My pro tip: make this talk, less daunting. Spend some time doing something you both find soothing and pleasant first. Go for a walk together, perhaps. Then, start by sharing your own childhood experiences with money. Were they positive or do you have painful memories regarding money? Let this be a starting point. Be there for each other as you share your stories without passing judgement. As you feel more comfortable discussing money, you can move into current issues.
How would you like to handle joint money? Do either of you have debt that you need to discuss? How do you like to budget? How are you going to handle large purchases? These are just some of the important questions to discuss when planning your financial future together.
2. Conflict Management
You might be under the false impression that discussing how you would like to handle conflict before there is conflict to be handled, is setting you and your partner up to create…. conflict! The fact of the matter, is that no matter how much you love each other and how many values you two may have in common, you are still two different people with distinctive thought patterns and behaviors and to expect to reach 100% agreement in 100% of the issues you will encounter along your path, is unrealistic.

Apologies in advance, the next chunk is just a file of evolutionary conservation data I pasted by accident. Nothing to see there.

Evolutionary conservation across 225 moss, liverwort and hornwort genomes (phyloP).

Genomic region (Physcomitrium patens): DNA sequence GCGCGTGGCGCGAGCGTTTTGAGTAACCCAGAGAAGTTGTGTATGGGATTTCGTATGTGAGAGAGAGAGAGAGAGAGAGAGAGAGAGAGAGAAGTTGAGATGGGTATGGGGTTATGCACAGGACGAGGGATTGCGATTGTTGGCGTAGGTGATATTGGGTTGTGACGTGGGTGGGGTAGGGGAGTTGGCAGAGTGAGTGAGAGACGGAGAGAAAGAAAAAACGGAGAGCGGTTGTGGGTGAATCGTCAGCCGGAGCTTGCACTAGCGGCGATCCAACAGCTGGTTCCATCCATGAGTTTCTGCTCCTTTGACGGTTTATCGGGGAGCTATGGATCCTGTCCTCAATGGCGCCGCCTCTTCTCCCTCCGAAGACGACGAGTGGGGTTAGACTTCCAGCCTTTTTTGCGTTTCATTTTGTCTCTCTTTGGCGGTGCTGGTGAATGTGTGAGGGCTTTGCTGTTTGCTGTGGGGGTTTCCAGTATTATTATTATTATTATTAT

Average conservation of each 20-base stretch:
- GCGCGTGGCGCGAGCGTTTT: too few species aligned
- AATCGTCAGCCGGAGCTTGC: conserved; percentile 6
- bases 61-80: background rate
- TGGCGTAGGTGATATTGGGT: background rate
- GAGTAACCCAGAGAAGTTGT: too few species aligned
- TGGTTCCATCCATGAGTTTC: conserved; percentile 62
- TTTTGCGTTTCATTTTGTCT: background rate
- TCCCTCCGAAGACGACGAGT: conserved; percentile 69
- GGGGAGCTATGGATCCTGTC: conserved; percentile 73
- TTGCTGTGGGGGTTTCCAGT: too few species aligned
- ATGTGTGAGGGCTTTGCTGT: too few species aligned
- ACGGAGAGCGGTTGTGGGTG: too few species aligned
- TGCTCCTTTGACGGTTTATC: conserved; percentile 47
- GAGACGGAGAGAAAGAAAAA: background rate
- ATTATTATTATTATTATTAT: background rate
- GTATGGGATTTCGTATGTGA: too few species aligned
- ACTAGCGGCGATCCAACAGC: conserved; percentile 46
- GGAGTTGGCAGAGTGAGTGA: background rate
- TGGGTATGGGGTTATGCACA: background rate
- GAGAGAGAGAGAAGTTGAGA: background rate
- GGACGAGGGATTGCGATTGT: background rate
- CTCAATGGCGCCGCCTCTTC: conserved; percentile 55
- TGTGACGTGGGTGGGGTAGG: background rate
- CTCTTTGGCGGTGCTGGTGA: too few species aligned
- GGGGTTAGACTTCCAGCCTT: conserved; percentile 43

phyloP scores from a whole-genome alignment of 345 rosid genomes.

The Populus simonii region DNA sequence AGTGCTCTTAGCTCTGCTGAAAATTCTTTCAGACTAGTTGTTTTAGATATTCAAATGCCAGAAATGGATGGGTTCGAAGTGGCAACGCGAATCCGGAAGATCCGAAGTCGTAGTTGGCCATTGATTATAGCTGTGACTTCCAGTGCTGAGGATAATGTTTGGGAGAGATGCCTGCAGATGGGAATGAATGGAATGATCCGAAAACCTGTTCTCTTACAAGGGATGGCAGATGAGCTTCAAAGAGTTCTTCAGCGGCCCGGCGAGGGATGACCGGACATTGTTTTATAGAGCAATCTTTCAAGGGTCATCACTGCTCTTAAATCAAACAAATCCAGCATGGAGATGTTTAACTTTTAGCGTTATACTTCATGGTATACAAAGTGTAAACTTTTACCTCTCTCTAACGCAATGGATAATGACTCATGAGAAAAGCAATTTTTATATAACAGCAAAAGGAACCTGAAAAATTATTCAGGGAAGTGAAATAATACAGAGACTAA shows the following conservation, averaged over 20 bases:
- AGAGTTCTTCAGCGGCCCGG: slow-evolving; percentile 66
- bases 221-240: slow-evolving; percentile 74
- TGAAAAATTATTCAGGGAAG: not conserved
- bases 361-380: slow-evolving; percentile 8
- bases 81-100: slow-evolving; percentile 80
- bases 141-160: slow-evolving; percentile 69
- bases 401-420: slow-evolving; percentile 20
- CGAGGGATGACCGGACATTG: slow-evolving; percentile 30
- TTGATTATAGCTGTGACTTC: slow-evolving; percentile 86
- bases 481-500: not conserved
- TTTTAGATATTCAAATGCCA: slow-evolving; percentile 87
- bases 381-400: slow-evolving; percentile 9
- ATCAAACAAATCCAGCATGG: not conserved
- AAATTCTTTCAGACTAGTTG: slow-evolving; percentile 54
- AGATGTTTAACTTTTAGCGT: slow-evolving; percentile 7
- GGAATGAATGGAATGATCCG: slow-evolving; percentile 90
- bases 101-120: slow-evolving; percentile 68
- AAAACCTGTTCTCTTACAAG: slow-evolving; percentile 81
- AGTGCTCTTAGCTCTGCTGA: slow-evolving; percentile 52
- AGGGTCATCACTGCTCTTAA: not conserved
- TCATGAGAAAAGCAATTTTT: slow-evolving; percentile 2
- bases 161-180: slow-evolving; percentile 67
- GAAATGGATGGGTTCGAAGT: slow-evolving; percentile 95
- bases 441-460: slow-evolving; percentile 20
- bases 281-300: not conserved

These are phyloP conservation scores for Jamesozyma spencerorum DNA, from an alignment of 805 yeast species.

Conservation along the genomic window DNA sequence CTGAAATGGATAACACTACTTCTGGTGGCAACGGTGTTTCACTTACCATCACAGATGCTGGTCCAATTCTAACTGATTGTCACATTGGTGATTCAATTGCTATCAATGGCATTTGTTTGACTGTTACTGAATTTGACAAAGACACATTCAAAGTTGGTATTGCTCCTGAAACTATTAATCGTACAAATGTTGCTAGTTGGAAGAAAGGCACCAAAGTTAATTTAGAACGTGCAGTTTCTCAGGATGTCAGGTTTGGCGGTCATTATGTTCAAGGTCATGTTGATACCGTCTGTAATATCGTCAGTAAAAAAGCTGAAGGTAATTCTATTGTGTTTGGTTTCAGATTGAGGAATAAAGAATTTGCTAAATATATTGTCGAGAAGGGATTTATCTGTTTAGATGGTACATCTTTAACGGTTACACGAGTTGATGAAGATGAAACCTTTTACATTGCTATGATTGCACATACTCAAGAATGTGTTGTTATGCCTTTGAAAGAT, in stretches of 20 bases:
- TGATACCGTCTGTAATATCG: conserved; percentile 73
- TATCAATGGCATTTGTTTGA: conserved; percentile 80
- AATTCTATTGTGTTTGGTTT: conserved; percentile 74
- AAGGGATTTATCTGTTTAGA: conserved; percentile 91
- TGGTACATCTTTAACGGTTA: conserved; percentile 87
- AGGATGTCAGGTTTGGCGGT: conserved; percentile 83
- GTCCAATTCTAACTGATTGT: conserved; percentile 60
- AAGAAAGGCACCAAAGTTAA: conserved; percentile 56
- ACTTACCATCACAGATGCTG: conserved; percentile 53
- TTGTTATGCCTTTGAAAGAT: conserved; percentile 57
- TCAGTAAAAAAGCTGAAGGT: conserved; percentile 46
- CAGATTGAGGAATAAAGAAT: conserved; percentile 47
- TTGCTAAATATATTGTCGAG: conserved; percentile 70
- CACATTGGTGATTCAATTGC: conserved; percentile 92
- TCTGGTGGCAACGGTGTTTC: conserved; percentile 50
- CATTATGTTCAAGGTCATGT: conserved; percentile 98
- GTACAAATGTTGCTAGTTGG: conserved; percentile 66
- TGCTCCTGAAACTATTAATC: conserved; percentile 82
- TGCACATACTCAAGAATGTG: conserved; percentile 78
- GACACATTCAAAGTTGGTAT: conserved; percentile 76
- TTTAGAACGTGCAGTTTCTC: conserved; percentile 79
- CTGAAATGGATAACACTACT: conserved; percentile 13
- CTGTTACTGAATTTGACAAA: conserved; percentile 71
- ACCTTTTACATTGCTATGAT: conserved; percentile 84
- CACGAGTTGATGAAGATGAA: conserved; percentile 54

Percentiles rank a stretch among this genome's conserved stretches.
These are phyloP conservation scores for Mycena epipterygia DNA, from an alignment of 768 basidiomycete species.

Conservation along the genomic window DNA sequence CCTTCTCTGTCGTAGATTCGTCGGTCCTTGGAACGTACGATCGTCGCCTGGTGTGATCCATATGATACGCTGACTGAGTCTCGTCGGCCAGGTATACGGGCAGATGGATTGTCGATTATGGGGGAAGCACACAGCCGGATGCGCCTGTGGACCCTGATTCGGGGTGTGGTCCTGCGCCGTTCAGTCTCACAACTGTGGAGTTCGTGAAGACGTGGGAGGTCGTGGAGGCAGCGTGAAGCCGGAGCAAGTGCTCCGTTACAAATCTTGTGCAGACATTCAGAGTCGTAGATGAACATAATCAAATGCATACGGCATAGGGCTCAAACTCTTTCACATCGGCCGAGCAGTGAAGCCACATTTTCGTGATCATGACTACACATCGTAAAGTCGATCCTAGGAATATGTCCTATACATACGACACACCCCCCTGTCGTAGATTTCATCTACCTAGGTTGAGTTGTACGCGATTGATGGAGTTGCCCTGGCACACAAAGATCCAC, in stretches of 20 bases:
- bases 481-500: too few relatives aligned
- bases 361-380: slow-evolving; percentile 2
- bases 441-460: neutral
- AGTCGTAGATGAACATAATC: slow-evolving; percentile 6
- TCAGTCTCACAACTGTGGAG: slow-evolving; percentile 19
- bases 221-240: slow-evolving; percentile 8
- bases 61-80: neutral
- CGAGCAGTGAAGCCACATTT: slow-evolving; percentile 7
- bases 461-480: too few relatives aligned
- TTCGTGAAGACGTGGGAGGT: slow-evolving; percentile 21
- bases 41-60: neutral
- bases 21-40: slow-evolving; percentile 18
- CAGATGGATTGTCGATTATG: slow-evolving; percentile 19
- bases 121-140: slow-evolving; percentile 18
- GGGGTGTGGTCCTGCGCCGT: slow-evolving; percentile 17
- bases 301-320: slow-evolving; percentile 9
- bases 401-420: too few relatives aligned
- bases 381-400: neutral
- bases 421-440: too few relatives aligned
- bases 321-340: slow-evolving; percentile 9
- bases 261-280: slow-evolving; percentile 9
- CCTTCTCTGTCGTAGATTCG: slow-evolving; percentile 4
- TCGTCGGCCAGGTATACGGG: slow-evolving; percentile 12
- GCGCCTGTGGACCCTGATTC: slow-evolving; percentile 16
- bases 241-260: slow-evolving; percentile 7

Pro tip: Address how to manage the divergent views you may end up having now, rather than waiting for them to arise to try to figure out then, best course of action. How to do this? Depart from the acceptance that conflictual viewpoints will arise. Create a safe space in which both of you can partake in devising a plan that you both feel comfortable with. Create some ground rules of what is acceptable and what is not and put it into practice. Having a blueprint, gives you a head start into more efficient conflict management in the future.
We all love a good love story. We laugh, we cry, we are entertained. Take movies, for instance, a good love story line can make us reflect upon our own lives. While some stories may depict real life issues, we can’t forget that most stories in books, T.V. or movies, are the product of someone’s fertile imagination. The issue here is that for some, those great love stories, become the blueprint for a set of unrealistic expectations more rooted in fantasy than in real life.